The woman accused of running Savannah Hardin to death for telling a lie may now face the death penalty.
New evidence has emerged that shows the brutality 9-year-old Savannah faced before she died. A surveillance camera on the school bus she rode home shows the girl's grandmother, Joyce Garrad, telling the driver she planned to run the child "til she can't run no more."
A prosecutor in the case has told the judge he intends to file capital murder charges, which means that Garrad could face the death penalty if found guilty. After showing the bus driver's video, Marcus Reid, the assistant district attorney told the court, "That's exactly what she did" and called Garrad "a drill sergeant from hell."
Reports presented in the initial hearing show that Hardin had a very difficult and abusive life. She frequently required medical attention for suspicious reasons. The Huffington Post has said that Hardin's family was being investigated by the Florida Department of Children and Families and had been to the home at least four times between 2007 and 2009.
Natalie Barton, a spokeswoman for the Etowah County Sheriff's office has publicly stated that Garrad began running the girl after she returned home from school. As Savannah ran, Garrad yelled, "Move it, move it, move it! Go, go, go!" No one bothered to intervene and stop the abuse, though, and Savannah collapsed from dehydration and exhaustion three hours later.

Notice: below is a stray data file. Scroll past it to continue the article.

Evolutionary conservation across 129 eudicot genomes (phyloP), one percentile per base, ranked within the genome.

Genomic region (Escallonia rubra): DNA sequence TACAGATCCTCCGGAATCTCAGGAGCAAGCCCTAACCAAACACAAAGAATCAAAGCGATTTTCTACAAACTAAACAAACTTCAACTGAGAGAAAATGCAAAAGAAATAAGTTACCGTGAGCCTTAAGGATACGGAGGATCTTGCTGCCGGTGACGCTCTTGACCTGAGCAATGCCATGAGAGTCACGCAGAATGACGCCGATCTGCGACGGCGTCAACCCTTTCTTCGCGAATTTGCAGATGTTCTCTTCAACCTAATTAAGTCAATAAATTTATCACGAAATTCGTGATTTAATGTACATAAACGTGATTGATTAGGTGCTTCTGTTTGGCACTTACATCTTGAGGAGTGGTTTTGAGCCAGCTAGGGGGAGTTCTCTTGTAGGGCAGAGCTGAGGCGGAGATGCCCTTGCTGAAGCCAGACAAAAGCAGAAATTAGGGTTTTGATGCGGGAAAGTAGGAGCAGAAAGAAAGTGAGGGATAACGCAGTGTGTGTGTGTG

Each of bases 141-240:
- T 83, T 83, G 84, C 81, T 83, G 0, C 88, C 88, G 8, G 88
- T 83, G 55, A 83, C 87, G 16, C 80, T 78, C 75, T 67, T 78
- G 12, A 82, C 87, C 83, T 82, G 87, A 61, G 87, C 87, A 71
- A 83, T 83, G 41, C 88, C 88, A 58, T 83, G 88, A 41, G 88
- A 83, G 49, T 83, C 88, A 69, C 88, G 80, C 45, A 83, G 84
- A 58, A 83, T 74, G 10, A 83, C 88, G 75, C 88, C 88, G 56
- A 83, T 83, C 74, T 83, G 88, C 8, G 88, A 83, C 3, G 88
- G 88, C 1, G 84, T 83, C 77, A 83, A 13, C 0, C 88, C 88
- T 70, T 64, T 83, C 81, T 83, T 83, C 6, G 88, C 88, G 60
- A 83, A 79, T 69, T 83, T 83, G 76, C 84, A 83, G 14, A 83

Her mother, Jessica Hardin, finally called the ambulance, but Savannah passed away from a dehydration-related seizure. Both Hardin and Garrad are in prison awaiting trial. Savannah's younger siblings are being cared for by relatives at this time, having been removed from Hardin's home.
Savannah is remembered as "an excellent student…and a happy child at school. She always wore a smile, and often brightened the day of teachers and administrators with her kind comments," noted Principal Linda Johnson. Students and family friends made a makeshift memorial outside of the school to honor Savannah.